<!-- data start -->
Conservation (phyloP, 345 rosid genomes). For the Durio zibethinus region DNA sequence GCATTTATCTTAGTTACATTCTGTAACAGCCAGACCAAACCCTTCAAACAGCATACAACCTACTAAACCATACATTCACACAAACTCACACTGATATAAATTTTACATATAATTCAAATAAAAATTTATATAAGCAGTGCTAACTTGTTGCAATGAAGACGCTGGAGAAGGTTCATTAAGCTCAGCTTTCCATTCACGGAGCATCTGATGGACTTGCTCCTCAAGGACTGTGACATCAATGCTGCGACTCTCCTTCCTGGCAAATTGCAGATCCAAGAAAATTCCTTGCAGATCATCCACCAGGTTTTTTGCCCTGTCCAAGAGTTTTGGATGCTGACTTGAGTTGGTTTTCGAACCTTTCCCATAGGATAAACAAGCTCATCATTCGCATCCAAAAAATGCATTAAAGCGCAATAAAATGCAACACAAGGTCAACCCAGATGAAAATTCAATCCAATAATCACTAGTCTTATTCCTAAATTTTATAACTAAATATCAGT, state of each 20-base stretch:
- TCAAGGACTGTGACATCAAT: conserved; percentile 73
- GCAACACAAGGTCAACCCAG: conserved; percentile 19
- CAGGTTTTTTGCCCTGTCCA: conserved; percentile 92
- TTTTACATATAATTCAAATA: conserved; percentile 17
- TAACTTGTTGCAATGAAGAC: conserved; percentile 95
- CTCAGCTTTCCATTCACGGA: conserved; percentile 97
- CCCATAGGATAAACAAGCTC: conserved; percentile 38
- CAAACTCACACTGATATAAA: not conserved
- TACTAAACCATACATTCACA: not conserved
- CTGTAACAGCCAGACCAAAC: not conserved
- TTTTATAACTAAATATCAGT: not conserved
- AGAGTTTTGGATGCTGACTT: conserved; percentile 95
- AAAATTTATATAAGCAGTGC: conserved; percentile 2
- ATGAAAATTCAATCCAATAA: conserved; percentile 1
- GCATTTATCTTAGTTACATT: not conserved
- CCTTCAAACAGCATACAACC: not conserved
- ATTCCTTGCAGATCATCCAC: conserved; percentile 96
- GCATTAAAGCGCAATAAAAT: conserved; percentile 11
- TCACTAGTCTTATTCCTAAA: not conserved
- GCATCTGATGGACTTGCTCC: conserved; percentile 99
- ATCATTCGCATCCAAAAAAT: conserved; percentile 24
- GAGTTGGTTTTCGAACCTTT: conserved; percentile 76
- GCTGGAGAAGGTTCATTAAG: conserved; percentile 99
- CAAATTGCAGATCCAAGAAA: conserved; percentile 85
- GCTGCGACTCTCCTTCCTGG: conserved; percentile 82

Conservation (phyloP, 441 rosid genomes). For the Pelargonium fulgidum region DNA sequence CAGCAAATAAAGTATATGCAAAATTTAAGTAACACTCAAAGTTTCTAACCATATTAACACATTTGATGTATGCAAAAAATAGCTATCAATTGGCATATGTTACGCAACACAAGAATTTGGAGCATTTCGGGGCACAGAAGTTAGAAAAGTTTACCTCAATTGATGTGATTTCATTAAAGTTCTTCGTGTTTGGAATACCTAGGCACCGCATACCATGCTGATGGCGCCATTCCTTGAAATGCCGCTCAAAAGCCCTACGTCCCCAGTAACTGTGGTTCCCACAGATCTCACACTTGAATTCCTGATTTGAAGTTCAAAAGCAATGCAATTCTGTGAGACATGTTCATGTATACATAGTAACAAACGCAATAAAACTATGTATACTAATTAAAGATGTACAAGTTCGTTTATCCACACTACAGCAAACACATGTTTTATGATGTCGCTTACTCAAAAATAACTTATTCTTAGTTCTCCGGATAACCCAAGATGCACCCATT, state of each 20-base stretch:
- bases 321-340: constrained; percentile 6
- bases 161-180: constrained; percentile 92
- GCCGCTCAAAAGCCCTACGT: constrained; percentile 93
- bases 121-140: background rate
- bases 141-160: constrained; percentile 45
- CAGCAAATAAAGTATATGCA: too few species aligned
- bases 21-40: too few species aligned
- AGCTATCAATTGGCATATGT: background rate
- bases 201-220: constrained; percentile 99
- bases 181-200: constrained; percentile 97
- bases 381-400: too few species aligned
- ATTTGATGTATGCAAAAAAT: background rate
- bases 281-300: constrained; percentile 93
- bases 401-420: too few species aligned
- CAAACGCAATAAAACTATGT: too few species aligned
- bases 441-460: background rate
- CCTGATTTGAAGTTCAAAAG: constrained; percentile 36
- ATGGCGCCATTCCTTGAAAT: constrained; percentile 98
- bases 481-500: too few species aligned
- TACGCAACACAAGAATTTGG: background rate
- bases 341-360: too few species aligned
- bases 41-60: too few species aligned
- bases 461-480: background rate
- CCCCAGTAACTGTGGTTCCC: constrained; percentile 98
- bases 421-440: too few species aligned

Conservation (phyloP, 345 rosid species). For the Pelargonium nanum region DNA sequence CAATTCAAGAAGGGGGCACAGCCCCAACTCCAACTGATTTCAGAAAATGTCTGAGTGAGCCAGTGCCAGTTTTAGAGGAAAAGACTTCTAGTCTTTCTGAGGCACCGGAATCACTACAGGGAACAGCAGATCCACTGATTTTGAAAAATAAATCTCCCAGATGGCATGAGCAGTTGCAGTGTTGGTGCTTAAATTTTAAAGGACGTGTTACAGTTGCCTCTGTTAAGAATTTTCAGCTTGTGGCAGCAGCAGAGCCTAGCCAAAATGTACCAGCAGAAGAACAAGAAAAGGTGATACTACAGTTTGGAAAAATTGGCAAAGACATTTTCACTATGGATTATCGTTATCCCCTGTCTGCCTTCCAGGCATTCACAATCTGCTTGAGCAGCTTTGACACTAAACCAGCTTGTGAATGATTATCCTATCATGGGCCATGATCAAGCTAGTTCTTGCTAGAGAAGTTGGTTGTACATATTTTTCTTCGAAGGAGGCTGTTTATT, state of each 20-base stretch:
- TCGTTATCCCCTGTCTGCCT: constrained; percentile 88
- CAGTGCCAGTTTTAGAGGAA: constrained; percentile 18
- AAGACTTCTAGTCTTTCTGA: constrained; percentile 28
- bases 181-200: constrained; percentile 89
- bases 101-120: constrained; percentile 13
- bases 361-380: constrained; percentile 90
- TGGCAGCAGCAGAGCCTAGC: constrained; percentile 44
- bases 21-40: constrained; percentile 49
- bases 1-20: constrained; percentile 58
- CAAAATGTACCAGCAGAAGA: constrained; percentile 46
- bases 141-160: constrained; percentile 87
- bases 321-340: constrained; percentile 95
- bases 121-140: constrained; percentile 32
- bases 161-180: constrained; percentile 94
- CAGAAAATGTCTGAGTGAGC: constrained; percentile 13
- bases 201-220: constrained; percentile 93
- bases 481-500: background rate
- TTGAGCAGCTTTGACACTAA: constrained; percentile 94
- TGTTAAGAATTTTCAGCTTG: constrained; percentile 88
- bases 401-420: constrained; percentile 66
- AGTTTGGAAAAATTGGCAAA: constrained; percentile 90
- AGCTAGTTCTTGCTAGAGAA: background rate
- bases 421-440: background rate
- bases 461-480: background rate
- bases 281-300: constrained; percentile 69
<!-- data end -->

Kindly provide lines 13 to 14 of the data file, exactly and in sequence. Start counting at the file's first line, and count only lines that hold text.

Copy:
- AGAGTTTTGGATGCTGACTT: conserved; percentile 95
- AAAATTTATATAAGCAGTGC: conserved; percentile 2